(photo by Brian Murphy)
I’ve got to admit, I didn’t think this season was actually going to happen for the Washington Capitals.
During much of the lockout it simply appeared there were too many egos and ulterior motives in place to allow hockey’s owners and players to come to any sort of agreement in time to salvage the season.
Owners seemed unwilling to budge on their demands while many of the players were getting their hockey fix elsewhere, so at some point along the way I made peace with the idea that it was going to be a while before the powers that be from my favorite sport would get their collective act together.
At the last possible minute, the owners and the players reached a deal and now the race for the Stanley Cup will be an abbreviated one. Sure, life would be much better if these intense battles actually took place on the ice rather than in some stuffy office building during negotiations, but I can’t help but be grateful that there’s going to be an NHL season at all in 2013.
Hockey has always been my favorite sport, so even though the commissioner and more than a few of the owners did everything they could to ruin a good thing, I’m foolish enough to come running back into their money grabbing hands because I love the sport too much to stay away for any length of time.
And yet, if I’m being completely honest, part of me is dreading the ’13 season — especially when it comes to the Capitals. That’s because I can’t help but worry how this team will fare after learning a brand-new system from a first-time coach without the benefit of a full offseason.
As a player, Adam Oates stood out every time he took the ice throughout his 19-year career. He was an unselfish passer who thrived with the puck in his possession and made his teammates better simply by having them on the ice during one of his shifts.
But simply being a Hall of Fame player doesn’t guarantee Oates or anyone else success as a coach or front office executive. I mean, Bruce Boudreau was a career minor leaguer and he led the Caps to their most successful stretch in franchise history (well, in the regular season, at least).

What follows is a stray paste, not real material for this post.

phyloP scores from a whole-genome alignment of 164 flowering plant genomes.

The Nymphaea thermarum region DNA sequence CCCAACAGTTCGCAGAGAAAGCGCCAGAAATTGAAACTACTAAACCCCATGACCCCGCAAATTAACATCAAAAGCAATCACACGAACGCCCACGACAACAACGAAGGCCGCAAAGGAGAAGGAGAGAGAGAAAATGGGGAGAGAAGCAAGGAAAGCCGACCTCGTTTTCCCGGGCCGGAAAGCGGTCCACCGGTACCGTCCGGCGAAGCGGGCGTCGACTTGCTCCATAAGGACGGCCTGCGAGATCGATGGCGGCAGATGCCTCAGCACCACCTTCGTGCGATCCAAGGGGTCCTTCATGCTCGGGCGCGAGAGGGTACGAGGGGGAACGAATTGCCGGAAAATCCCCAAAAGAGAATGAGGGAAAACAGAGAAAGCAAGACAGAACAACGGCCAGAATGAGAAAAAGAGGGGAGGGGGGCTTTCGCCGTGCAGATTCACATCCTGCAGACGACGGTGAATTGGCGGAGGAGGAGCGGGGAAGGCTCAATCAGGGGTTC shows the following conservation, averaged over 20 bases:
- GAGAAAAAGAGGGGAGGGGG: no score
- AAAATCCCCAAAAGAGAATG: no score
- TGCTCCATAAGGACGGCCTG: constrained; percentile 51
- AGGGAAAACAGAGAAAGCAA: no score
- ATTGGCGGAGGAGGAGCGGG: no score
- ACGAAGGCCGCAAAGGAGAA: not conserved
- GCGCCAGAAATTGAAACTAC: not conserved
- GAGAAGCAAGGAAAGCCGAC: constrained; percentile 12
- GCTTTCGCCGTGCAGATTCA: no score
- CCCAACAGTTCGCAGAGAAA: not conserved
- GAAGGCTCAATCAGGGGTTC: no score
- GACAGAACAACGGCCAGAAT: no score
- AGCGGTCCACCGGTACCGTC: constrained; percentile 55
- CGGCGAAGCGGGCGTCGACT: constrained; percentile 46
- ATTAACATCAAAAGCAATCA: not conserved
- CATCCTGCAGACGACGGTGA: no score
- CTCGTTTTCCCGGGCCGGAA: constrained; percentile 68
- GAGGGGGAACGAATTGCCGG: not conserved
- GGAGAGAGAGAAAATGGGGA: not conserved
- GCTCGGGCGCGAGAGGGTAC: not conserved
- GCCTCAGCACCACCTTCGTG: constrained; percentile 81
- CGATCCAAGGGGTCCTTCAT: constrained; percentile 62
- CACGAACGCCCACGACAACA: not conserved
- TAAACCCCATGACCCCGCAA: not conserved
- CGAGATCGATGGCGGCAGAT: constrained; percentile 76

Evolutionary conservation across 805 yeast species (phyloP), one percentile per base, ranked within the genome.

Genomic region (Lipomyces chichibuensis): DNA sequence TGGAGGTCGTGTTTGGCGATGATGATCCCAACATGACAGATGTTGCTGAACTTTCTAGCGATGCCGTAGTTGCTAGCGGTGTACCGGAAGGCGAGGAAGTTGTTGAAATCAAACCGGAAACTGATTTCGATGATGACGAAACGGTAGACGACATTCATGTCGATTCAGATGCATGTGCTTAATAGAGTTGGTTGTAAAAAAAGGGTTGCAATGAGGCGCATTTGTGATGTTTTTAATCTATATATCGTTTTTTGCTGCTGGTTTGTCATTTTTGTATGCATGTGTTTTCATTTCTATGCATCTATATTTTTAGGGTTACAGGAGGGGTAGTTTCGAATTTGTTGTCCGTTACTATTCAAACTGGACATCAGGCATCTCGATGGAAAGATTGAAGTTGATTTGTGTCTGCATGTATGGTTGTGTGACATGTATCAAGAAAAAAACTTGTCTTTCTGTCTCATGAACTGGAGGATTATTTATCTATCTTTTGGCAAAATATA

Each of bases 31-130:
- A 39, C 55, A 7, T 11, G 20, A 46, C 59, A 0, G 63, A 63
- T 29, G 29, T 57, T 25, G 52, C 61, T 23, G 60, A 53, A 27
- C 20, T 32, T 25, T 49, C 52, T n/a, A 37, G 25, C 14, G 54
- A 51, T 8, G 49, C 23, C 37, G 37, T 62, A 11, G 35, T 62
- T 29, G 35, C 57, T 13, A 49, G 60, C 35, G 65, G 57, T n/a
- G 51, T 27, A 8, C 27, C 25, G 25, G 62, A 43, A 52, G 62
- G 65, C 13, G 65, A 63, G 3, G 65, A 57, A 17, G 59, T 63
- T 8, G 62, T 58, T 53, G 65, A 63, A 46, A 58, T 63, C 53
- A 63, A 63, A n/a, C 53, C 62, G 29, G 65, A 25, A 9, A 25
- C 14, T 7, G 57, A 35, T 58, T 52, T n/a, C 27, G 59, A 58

Conversely, Dale Hunter retired as one of the top players in Capitals history, and yet, he couldn’t end his NHL coaching tenure fast enough. As soon as his first season behind the bench in Washington came to an end, Hunter happily got the hell out of Dodge. And he was someone who had at least coached in the minors.
Oates has zero experience running his own franchise. He’s got a few seasons under his belt as an assistant in New Jersey, but that’s about it. And if we learned anything from guys like Bruce Cassidy, Glen Hanlon or even former Redskins head coach Jim Zorn — not everyone is made to be a coach.
Even with the benefit of a standard NHL offseason to work with these players and teach them his specific system, there’s no guarantee that Oates would succeed in Washington. With less than two weeks to get everyone back into town, assess everyone’s level of conditioning after months of not being able to show up for work and drill home the finer points of a completely different system, the realist in me can’t help but wonder if the Capitals are going to struggle mightily this season.
Sure, guys like Alex Ovechkin and Nicklas Backstrom have been keeping busy by playing hockey overseas during the lockout. But how much wear and tear have their bodies had while doing so. And what about other players — guys like John Carlson or Karl Alzner — who opted not to take their talents elsewhere? How long will it take them to get back into hockey shape?
And, oh by the way, the ice at the Verizon Center has been terrible for as long as the building has hosted hockey games, so how many groin pulls and hamstring injuries are these players going to suffer through — especially in the early stages of the season — when out-of-shape players are skating around on a substandard playing surface?
So between the first-time coach, the lengthy offseason and all of the standard issues, injuries and challenges a hockey team faces during a standard season, I can’t help but think this is going to be a forgettable year for the Capitals.
After five straight trips to the playoffs, some Caps fans have gotten a little spoiled thinking that’s the way it’s always going to be. But it wouldn’t surprise me in the least if this was more of a transition year as the Capitals basically use 2013 to teach the principals of Oates’ system while he learns what works and what doesn’t.
I’m basically going into the season expecting the worst, so if it happens I’m already prepared. And if by some chance, Oates comes in and helps get this franchise back to performing as one of the league’s elite franchises and helps Ovechkin get his mojo back … well … then I’ll be absolutely thrilled that I was wrong.